YRP技術講演会

米国国家ブロードバンド計画と引き続く周波数議論」の開催


2011年5月18日、YRPセンター1番館2階会議室1にて、米国FCCにおいて各種無線技術基準の制定、周波数開発に携わり、FCCのシニアテクニカルアドバイザーとして活躍されましたDr.MichaelMarcus氏(現 Marcus SpectrumSolutionsLLC)に最新の米国における通信政策、特に2010年3月にFCCから提出された米国国家ブロードバンド計画によるTV放送及びGPSシステムへの影響についてご講演をいただきました。 講演会には通信事業者、通信・家電機器メーカー、自動車メーカーのIT部門、アンテナメーカー、研究機関等から22名の方々が参加者れ、活発な意見交換が行われました。

 
講演会場の様子

Speech abstract
* The March 2010 US National Broadband Plan was prepared by FCC as the direction of Congress. It is the broadest plan FCC has ever created and deals with both wireless technologies as well as fiber and wired systems. This talk will review the plan as well as two very controversial wireless issues:

1) the evolution of over-the-air TV broadcasting in an age where there are technical alternatives using higher bands and others using no spectrum and 2) the possible use of Mobile Satellite Service spectrum adjacent to present GPS allocations for terrestrial communications and the impact of such use on various types of GPS receivers.

 
About Speaker - Dr. Michael Marcus  

Michael Marcus is a native of Boston and received S.B. and Sc.D. degrees in electrical engineering from MIT. Prior to joining the FCC in 1979, he worked at Bell Labs on the theory of telephone switching, served in the Air Force where he was involved in underground nuclear test detection research, and analyzed electronic warfare issues at the Institute for Defense Analyses.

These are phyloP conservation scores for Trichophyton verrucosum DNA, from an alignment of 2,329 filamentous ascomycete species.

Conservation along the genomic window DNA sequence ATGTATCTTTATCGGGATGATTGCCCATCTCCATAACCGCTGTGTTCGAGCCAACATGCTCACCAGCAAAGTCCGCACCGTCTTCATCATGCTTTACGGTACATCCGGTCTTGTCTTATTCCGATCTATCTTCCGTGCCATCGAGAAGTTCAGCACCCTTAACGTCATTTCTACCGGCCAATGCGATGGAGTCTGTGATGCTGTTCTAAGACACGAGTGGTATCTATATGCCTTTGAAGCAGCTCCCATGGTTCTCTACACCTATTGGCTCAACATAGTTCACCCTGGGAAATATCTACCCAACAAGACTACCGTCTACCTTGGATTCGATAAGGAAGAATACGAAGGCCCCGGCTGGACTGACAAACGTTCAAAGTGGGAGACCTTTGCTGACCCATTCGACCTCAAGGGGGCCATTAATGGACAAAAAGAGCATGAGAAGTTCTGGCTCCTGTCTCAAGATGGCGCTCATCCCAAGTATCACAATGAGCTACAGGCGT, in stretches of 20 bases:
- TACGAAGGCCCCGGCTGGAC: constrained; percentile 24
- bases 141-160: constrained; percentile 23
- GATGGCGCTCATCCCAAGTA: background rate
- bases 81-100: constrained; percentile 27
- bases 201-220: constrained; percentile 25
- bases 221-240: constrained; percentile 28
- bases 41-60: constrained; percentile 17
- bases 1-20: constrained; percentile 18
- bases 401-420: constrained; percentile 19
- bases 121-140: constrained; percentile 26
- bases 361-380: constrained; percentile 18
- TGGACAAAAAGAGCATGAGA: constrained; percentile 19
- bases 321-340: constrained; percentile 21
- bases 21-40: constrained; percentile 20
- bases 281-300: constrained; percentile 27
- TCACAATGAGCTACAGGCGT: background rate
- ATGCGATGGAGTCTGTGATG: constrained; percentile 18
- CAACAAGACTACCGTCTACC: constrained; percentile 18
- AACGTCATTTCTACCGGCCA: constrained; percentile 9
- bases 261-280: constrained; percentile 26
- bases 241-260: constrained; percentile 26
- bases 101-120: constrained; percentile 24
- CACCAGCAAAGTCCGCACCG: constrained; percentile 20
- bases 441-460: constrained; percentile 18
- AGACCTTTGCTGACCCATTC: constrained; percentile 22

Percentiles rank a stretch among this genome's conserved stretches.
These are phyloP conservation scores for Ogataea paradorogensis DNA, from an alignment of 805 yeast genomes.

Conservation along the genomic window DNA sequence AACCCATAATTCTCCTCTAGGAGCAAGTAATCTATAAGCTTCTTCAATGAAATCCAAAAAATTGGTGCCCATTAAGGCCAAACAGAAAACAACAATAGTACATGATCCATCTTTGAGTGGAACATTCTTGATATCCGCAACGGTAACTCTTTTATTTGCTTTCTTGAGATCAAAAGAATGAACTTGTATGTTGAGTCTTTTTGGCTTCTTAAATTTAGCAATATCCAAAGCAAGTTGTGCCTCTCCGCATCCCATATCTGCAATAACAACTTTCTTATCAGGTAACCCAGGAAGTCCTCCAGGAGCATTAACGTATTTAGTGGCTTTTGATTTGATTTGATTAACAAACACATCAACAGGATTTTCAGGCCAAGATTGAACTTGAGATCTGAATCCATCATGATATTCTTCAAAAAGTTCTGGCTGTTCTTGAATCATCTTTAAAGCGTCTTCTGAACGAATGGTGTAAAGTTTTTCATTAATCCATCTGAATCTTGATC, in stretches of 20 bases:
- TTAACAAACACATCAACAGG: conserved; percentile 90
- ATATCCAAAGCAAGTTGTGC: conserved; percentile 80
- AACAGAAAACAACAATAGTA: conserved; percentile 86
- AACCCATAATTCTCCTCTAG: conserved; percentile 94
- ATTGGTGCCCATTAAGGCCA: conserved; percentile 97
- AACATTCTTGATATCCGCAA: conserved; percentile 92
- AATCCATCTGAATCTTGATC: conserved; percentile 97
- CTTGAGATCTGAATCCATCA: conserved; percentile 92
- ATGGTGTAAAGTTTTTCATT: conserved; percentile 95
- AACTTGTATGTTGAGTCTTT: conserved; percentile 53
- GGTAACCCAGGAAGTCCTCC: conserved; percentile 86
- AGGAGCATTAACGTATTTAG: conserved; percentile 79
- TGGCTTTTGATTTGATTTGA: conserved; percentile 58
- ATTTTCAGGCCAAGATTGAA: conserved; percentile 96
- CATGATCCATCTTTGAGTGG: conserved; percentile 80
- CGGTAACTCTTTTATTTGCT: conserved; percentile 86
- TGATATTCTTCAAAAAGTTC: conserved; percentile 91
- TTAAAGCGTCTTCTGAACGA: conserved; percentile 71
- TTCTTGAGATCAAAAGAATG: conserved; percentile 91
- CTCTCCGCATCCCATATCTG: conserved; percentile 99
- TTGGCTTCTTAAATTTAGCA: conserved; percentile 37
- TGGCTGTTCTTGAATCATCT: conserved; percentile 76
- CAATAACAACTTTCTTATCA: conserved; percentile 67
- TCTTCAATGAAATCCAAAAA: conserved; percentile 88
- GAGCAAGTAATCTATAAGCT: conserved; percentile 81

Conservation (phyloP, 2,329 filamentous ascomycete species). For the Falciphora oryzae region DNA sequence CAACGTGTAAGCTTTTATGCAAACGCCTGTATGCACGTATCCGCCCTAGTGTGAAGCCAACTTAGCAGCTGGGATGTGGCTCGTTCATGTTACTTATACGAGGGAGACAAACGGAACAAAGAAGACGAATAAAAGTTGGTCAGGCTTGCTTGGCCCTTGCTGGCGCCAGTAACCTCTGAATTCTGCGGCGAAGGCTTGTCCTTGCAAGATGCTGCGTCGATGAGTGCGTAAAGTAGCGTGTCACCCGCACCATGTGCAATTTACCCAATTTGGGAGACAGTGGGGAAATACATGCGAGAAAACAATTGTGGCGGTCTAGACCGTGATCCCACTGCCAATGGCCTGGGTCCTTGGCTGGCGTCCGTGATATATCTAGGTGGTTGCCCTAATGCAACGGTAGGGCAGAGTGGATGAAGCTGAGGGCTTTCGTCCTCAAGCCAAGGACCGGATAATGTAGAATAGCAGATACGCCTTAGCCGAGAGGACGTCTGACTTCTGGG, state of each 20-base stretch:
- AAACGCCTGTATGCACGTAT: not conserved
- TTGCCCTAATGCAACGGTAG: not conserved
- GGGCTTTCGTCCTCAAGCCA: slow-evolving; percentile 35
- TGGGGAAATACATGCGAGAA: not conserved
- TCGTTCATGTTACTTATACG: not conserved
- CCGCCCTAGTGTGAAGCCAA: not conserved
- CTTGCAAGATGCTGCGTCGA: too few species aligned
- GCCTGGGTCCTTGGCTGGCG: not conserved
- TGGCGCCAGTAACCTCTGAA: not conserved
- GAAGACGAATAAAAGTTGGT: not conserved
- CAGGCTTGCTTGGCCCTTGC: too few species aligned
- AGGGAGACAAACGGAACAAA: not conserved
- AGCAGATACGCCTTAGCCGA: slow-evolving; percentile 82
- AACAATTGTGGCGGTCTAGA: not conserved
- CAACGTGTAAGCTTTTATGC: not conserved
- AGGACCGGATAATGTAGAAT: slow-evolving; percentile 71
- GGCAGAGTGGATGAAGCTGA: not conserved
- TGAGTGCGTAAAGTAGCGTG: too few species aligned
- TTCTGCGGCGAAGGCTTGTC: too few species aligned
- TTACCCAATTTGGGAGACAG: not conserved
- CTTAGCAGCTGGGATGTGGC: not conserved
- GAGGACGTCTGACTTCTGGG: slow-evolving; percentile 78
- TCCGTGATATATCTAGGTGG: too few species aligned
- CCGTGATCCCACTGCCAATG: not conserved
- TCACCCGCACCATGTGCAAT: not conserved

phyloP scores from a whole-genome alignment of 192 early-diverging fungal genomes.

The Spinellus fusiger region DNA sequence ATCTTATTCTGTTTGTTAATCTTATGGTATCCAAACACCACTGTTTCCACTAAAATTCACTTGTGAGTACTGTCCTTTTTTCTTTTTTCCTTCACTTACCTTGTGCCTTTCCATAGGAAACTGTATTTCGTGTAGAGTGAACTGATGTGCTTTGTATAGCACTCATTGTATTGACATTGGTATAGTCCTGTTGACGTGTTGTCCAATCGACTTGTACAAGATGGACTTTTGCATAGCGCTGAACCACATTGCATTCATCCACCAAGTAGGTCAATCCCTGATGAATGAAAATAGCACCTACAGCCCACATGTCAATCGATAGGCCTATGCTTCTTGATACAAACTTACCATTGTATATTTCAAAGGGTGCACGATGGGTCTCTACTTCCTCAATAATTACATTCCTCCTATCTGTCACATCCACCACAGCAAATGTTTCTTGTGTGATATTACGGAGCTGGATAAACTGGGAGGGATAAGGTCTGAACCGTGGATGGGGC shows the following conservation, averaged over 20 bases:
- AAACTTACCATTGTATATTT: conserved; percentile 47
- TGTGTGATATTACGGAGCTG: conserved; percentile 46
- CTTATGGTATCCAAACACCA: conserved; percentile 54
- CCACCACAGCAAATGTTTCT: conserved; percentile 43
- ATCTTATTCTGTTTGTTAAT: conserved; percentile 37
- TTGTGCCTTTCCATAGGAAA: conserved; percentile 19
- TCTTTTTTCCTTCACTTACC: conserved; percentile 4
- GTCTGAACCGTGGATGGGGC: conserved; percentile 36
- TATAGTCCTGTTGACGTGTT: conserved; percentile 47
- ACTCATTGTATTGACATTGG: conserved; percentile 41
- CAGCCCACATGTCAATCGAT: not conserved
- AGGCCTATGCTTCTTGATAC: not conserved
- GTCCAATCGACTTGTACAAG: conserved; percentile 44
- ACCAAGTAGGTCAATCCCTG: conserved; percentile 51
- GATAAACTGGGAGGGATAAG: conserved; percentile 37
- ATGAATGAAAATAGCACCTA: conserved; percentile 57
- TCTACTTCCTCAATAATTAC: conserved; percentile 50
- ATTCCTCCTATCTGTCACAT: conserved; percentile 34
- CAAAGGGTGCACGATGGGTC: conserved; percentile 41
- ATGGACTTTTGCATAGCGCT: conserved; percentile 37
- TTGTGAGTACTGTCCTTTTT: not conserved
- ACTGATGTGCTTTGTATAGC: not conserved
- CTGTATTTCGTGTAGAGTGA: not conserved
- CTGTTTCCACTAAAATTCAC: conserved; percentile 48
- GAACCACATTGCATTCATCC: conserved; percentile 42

At FCC his work focused on proposing and developing policies for cutting edge radio technologies such as spread spectrum/CDMA and millimeterwaves. Wi-Fi is one outcome of his early leadership. He also participated in complex spectrum sharing policy formulation involving rulemakings such as ultrawideband and MVDDS. Awarded a Mike Mansfield Fellowship in 1997, he studied the Japanese language and spent a year in Japan as a trainee at MPT, ARIB, Telec, and the office of Diet member Naokazu TAKEMOTO.

He retired from FCC in March 2004 after servicing a senior technical advisor to the Spectrum Policy Task Force and codirecting the preparation of the FCC's cognitive radio rulemaking. Immediately after retirement he lived in Paris France for 3 years, consulting for US and European clients. In 2006 he was appointed Special Advisor to Mrs. Viviane Reding,European Commissioner for Information Society & Media.

He is now Director of Marcus Spectrum Solutions LLC, an independent consulting firm based in the Washington DC area and focusing on wireless technology and policy. He is also Adjunct Professor of Electrical and Computer Engineering at Virginia Tech. Recognized as a Fellow of the IEEE for leadership in the development of spectrum management policies and he also received IEEE-USA's first Electrotechnology Transfer Award (1994) "For his pioneering work in the conception, drafting, and enactment of the Federal regulations that legalized commercial spread spectrum radio under FCC Part 15, the rules governing unlicensed devices; thus spawning a multimillion dollar, worldwide, wireless industry. "

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